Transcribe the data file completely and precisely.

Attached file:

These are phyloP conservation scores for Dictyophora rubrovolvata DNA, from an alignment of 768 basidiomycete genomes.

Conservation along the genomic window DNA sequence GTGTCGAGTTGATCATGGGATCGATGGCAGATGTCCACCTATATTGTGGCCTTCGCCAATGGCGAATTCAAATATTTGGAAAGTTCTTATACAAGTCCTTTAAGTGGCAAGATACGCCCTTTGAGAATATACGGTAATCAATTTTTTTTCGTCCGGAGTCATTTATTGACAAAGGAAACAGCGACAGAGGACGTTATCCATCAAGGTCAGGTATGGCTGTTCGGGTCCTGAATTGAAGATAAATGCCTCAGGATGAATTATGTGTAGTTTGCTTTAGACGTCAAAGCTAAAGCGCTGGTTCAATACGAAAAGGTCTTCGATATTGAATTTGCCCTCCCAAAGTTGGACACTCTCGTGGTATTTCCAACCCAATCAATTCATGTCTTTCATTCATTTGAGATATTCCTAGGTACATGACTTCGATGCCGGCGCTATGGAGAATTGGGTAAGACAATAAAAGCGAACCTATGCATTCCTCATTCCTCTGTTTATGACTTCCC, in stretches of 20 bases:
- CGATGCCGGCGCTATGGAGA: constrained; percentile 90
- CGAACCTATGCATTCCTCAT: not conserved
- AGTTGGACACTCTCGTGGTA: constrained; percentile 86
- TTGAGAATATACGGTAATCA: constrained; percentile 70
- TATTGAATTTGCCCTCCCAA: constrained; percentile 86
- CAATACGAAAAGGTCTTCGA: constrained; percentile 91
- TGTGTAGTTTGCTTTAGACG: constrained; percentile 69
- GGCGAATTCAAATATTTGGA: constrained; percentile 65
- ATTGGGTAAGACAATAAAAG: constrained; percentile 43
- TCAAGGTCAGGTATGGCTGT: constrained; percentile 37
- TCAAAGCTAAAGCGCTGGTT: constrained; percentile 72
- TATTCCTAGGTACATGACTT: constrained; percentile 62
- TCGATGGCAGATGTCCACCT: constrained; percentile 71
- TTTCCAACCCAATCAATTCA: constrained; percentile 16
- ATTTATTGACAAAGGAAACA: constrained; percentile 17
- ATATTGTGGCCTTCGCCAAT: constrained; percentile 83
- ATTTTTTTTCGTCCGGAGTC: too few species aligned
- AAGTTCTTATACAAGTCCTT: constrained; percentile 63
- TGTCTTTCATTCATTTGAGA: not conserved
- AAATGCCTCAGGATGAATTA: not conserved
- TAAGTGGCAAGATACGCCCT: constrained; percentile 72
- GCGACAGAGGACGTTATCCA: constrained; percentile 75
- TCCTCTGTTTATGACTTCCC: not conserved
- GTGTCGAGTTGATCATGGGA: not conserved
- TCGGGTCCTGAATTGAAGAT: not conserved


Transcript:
These are phyloP conservation scores for Dictyophora rubrovolvata DNA, from an alignment of 768 basidiomycete genomes.

Conservation along the genomic window DNA sequence GTGTCGAGTTGATCATGGGATCGATGGCAGATGTCCACCTATATTGTGGCCTTCGCCAATGGCGAATTCAAATATTTGGAAAGTTCTTATACAAGTCCTTTAAGTGGCAAGATACGCCCTTTGAGAATATACGGTAATCAATTTTTTTTCGTCCGGAGTCATTTATTGACAAAGGAAACAGCGACAGAGGACGTTATCCATCAAGGTCAGGTATGGCTGTTCGGGTCCTGAATTGAAGATAAATGCCTCAGGATGAATTATGTGTAGTTTGCTTTAGACGTCAAAGCTAAAGCGCTGGTTCAATACGAAAAGGTCTTCGATATTGAATTTGCCCTCCCAAAGTTGGACACTCTCGTGGTATTTCCAACCCAATCAATTCATGTCTTTCATTCATTTGAGATATTCCTAGGTACATGACTTCGATGCCGGCGCTATGGAGAATTGGGTAAGACAATAAAAGCGAACCTATGCATTCCTCATTCCTCTGTTTATGACTTCCC, in stretches of 20 bases:
- CGATGCCGGCGCTATGGAGA: constrained; percentile 90
- CGAACCTATGCATTCCTCAT: not conserved
- AGTTGGACACTCTCGTGGTA: constrained; percentile 86
- TTGAGAATATACGGTAATCA: constrained; percentile 70
- TATTGAATTTGCCCTCCCAA: constrained; percentile 86
- CAATACGAAAAGGTCTTCGA: constrained; percentile 91
- TGTGTAGTTTGCTTTAGACG: constrained; percentile 69
- GGCGAATTCAAATATTTGGA: constrained; percentile 65
- ATTGGGTAAGACAATAAAAG: constrained; percentile 43
- TCAAGGTCAGGTATGGCTGT: constrained; percentile 37
- TCAAAGCTAAAGCGCTGGTT: constrained; percentile 72
- TATTCCTAGGTACATGACTT: constrained; percentile 62
- TCGATGGCAGATGTCCACCT: constrained; percentile 71
- TTTCCAACCCAATCAATTCA: constrained; percentile 16
- ATTTATTGACAAAGGAAACA: constrained; percentile 17
- ATATTGTGGCCTTCGCCAAT: constrained; percentile 83
- ATTTTTTTTCGTCCGGAGTC: too few species aligned
- AAGTTCTTATACAAGTCCTT: constrained; percentile 63
- TGTCTTTCATTCATTTGAGA: not conserved
- AAATGCCTCAGGATGAATTA: not conserved
- TAAGTGGCAAGATACGCCCT: constrained; percentile 72
- GCGACAGAGGACGTTATCCA: constrained; percentile 75
- TCCTCTGTTTATGACTTCCC: not conserved
- GTGTCGAGTTGATCATGGGA: not conserved
- TCGGGTCCTGAATTGAAGAT: not conserved